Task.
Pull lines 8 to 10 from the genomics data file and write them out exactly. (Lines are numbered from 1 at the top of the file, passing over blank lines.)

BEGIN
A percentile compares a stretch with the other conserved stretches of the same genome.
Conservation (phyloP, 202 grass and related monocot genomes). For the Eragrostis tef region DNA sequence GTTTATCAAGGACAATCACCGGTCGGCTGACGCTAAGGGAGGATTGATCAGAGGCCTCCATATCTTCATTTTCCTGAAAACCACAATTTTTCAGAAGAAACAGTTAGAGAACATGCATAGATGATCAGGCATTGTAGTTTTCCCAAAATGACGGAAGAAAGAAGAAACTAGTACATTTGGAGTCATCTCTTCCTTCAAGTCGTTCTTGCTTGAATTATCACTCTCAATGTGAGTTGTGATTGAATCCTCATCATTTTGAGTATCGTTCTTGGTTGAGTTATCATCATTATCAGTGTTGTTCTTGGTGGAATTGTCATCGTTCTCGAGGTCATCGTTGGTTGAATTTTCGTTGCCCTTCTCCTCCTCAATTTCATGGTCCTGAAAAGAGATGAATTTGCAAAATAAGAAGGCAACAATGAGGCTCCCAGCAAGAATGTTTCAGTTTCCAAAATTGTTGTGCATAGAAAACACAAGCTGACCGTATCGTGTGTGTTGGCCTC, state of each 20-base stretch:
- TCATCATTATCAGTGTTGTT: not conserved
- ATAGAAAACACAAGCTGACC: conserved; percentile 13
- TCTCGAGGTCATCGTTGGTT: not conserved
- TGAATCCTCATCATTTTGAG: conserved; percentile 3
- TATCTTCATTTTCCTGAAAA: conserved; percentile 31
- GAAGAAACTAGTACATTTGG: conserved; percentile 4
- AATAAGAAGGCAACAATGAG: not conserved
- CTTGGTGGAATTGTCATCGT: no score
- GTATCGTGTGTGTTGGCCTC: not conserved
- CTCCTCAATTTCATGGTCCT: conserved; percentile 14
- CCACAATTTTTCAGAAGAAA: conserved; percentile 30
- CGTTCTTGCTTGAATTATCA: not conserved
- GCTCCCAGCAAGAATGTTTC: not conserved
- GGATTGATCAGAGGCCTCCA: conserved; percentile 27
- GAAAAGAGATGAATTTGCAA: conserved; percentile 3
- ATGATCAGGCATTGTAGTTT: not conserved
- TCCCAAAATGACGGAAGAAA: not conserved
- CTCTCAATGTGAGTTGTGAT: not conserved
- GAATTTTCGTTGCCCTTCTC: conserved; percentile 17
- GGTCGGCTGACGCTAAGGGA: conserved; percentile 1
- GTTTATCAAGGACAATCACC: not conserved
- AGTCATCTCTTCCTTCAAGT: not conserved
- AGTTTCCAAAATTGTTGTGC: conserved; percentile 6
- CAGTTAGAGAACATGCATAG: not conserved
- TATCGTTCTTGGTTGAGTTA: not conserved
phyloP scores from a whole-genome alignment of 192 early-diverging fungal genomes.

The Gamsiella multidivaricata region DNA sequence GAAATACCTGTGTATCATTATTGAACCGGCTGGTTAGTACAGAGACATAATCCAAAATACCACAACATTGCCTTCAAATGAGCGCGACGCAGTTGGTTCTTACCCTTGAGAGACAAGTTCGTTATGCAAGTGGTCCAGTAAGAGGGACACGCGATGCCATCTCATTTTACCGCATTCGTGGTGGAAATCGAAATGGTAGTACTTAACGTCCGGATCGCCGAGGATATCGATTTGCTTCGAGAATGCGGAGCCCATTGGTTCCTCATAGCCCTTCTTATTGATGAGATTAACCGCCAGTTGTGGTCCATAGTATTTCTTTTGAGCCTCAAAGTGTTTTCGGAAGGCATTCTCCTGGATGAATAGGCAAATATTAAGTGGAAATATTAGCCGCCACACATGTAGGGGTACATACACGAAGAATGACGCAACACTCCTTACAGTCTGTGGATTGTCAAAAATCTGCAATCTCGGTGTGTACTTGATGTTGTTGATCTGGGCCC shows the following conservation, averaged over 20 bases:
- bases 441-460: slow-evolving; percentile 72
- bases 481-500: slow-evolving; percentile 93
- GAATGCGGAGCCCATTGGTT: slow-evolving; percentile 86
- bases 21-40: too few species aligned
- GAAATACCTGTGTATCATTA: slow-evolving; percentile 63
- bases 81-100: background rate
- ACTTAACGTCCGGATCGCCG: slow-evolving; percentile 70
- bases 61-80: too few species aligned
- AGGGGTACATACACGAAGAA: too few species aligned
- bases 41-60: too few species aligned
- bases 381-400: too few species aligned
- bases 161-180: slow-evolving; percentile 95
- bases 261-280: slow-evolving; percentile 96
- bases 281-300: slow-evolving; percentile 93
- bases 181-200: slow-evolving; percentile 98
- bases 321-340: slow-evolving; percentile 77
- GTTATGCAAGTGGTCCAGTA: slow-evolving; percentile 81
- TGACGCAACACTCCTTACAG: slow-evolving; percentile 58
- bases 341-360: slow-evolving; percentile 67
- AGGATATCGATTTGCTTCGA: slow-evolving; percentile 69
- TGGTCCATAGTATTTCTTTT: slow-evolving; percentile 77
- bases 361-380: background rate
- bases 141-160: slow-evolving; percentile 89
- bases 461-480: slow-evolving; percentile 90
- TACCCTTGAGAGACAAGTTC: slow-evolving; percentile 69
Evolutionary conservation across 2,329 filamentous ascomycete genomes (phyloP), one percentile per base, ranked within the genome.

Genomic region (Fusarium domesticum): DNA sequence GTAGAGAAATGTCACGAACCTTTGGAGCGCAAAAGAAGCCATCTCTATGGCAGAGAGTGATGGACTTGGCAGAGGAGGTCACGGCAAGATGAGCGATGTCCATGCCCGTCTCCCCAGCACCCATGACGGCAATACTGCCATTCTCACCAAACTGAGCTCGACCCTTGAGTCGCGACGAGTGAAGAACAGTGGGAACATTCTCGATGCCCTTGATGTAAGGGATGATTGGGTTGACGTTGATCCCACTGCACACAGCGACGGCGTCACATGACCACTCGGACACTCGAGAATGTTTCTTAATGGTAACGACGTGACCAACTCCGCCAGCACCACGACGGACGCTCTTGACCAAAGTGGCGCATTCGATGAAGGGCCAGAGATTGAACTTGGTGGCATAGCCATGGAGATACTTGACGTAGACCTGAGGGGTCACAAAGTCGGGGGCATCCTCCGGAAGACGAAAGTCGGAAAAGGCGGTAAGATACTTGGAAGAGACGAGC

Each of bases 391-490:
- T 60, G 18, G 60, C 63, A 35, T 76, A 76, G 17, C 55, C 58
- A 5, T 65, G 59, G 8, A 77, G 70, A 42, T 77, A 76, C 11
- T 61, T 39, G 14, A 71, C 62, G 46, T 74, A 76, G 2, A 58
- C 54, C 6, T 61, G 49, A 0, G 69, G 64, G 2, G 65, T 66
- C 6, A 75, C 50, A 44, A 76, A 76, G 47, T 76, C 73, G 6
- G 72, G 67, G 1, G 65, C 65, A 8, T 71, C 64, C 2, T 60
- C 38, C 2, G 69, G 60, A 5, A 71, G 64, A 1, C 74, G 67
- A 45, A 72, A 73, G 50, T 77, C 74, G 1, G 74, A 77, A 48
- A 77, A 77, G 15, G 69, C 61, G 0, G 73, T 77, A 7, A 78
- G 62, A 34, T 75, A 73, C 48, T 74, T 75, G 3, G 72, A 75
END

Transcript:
- GAAGAAACTAGTACATTTGG: conserved; percentile 4
- AATAAGAAGGCAACAATGAG: not conserved
- CTTGGTGGAATTGTCATCGT: no score